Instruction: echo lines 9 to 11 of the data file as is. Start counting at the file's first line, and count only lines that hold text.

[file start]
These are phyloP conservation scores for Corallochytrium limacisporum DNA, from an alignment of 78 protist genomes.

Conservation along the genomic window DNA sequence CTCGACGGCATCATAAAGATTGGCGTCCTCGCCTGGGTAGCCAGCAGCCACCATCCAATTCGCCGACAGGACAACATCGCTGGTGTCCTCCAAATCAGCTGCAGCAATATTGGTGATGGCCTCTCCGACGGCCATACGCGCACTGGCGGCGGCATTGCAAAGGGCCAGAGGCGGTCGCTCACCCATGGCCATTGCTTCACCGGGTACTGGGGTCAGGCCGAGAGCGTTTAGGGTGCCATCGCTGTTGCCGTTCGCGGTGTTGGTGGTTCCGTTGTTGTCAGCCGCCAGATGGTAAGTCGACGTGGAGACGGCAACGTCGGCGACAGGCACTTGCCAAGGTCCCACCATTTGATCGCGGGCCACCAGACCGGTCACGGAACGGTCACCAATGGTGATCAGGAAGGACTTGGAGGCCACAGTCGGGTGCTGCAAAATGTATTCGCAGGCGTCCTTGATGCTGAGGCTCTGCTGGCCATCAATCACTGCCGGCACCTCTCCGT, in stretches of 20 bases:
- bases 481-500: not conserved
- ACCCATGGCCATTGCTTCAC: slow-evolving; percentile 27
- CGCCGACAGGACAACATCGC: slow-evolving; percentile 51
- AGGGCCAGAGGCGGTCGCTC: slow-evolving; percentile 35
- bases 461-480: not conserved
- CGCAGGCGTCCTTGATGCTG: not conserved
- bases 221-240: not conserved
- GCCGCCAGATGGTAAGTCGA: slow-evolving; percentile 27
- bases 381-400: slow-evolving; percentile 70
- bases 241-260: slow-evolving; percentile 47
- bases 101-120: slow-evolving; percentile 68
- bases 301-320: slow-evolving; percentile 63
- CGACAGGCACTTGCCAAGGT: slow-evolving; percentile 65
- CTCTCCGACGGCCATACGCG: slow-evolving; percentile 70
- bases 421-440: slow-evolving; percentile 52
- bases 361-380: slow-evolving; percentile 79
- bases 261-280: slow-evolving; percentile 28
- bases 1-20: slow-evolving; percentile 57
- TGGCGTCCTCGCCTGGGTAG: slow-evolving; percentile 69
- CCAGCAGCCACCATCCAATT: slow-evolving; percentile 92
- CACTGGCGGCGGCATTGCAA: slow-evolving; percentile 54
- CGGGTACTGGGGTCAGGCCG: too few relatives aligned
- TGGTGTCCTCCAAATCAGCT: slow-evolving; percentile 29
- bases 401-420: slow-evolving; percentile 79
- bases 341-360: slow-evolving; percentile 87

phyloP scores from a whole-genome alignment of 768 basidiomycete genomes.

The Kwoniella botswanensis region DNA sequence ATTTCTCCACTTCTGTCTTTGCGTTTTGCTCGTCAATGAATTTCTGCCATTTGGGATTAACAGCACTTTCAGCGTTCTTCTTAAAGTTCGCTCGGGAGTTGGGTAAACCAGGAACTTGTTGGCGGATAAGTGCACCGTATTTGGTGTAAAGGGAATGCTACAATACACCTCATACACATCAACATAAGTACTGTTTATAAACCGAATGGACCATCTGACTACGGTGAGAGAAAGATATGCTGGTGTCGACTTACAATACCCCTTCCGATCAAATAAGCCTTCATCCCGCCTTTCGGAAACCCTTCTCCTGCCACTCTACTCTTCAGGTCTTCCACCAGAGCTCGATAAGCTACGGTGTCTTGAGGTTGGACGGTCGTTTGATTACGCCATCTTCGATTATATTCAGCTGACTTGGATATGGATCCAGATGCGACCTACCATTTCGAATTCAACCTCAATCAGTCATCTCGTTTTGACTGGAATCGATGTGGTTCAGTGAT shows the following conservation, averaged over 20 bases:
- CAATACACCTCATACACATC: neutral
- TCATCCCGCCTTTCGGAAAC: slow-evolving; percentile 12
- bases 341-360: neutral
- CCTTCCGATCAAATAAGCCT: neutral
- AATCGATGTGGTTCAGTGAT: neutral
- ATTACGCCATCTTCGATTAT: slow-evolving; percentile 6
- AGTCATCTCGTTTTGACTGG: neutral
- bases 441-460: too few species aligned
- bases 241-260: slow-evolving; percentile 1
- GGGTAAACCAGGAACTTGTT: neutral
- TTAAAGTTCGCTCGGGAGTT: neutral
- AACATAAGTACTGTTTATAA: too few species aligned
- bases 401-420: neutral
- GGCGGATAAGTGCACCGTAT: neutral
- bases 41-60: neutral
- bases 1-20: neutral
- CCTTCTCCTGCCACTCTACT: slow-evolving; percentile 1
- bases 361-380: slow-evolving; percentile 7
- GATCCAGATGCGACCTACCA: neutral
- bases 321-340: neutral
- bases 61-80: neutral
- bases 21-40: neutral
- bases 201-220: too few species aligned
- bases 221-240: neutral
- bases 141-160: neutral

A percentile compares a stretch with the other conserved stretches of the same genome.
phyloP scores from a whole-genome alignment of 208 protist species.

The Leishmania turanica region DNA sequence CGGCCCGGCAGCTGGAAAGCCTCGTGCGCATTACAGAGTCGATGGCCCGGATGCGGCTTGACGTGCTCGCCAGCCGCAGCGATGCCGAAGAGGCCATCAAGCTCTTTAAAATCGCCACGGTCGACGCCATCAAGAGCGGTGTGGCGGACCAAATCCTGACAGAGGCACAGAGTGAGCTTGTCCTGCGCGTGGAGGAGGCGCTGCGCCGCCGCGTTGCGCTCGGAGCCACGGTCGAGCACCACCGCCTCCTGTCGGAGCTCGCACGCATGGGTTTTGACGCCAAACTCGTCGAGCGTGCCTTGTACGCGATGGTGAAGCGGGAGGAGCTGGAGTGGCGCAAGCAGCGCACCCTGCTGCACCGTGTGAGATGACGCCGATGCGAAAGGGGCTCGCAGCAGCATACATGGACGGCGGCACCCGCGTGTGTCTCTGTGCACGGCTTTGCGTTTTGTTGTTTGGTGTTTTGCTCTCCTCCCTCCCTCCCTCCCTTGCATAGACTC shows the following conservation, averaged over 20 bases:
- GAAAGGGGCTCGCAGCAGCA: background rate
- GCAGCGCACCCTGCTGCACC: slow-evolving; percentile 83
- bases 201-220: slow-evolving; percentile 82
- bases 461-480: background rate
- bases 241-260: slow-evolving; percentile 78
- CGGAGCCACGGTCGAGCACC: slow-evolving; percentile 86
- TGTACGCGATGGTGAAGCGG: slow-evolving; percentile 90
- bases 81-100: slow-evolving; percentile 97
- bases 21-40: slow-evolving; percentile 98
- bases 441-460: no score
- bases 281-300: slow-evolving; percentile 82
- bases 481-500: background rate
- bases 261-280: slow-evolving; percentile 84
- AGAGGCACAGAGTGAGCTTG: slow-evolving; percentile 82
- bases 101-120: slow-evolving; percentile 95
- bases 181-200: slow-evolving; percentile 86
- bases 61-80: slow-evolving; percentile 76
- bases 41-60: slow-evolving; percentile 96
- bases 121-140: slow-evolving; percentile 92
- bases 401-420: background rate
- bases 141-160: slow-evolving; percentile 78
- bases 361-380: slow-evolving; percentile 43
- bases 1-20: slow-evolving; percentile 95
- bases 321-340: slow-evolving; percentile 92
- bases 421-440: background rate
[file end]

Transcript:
- bases 221-240: not conserved
- GCCGCCAGATGGTAAGTCGA: slow-evolving; percentile 27
- bases 381-400: slow-evolving; percentile 70